Facebook has launched a new program to help ecommerce companies grow their businesses on the platform — and it’s leveraging Toronto-based Clearbanc technology to do it.
Clearbanc is powering the Chrgd Program on the Facebook Master Series, which provides ecommerce clients with curated tools like playbooks, educational courses, and custom support from an expert. The Chrgd program provides companies with up to $500,000 meant to support more inventory, product launches, and marketing. Businesses that have been operating for at least six months connect their business data to Chrgd to receive an offer, and can decide how to split the revenue.
The program is open to entrepreneurs in the US and Canada. “At Facebook, we are in the business of helping small companies become large and local companies become global,” said Katherine Shappley, Director, SMB North America at Facebook. “The Chrged program by Clearbanc provides an exciting opportunity for businesses to access the resources they need to grow.”
“Any personal goal of mine is to enable more people to be entrepreneurs.”
Former Nymi president Andrew D’Souza launched Clearbanc in 2015 with the goal of supporting entrepreneurs and freelancers on platforms like Shopify and Airbnb. Its first product was a service allowing Uber drivers to get paid instantly instead of waiting up to eight days.
Michele Romanow — who has a strong ecommerce background thanks to her time growing Buytopia and selling Snapsaves to Groupon — was eventually named co-founder of the company as it expanded into financing ecommerce businesses. “You have great ecommerce companies, and they’re just not spending enough money on advertising, but they have positive returns on ad spend.”
The company has been piloting its ecommerce vertical for the past year, getting data from payments processors and ad spend data. She says 90 percent of ecommerce companies are Facebook-driven. “Businesses today are processing payments online and acquiring customers online, and these are perfect pieces of underwriting data, but there’s no bank or financial institution actually using the data,” Romanow said, acknowledging that Clearbanc is not a substitute for VC.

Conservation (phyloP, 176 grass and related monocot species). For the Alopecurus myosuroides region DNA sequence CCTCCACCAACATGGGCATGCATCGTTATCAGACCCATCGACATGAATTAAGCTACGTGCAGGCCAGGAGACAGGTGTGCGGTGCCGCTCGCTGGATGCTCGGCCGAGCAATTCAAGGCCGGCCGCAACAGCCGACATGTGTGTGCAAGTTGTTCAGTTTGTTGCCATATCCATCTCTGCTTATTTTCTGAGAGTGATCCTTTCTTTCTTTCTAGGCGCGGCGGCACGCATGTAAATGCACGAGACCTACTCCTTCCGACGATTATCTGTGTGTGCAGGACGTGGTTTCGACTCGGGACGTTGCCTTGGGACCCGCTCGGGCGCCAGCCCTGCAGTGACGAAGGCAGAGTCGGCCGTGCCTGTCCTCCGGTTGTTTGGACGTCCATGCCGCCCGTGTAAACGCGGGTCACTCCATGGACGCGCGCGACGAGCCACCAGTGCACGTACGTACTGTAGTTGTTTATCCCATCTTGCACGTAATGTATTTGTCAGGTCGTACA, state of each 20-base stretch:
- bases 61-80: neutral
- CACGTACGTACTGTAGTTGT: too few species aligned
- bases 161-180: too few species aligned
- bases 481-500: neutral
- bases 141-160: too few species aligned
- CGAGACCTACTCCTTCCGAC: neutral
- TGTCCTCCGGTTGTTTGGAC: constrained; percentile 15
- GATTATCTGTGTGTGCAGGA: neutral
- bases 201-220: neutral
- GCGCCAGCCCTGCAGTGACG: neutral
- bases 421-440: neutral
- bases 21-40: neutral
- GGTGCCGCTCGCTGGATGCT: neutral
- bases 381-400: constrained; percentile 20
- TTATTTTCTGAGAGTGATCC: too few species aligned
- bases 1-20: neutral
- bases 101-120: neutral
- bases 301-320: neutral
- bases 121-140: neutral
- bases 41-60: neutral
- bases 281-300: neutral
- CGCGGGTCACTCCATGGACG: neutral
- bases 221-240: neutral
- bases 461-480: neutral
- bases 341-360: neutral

“I’m talking about ecommerce companies that have a product…and really shouldn’t give up 25 percent of their company.”
“VC is a really specific type of capital that really only applies to two percent of companies in the whole ecosystem of companies,” Romanow said. “I’m talking about ecommerce companies that have a product, they’re making healthy unit economics, and really they shouldn’t give up 25 percent of their company to an equity investor. They should be able to get debt effectively for the company and continue to grow.”
When not growing Clearbanc, Romanow is one of the dragons on Dragons’ Den helping other entrepreneurs grow their companies. She says this experience has made her more empathetic to entrepreneurs, who constantly deal with emergencies.
In particular, Romanow is excited about the scale of the program and hinted that there may be more partnership announcements in the future. “Any personal goal of mine is to enable more people to be entrepreneurs. I think the ability to access capital is a crucial part of that. Our goal is to be the go-to for SMBs, we’re going start vertical by vertical — so we’re focused on ecommerce and vacation rental space for now — but I think we’ll continue to expand from that and go from there.”
StartUp HERE Toronto is a publishing partner of Betakit and this article was originally published on their site.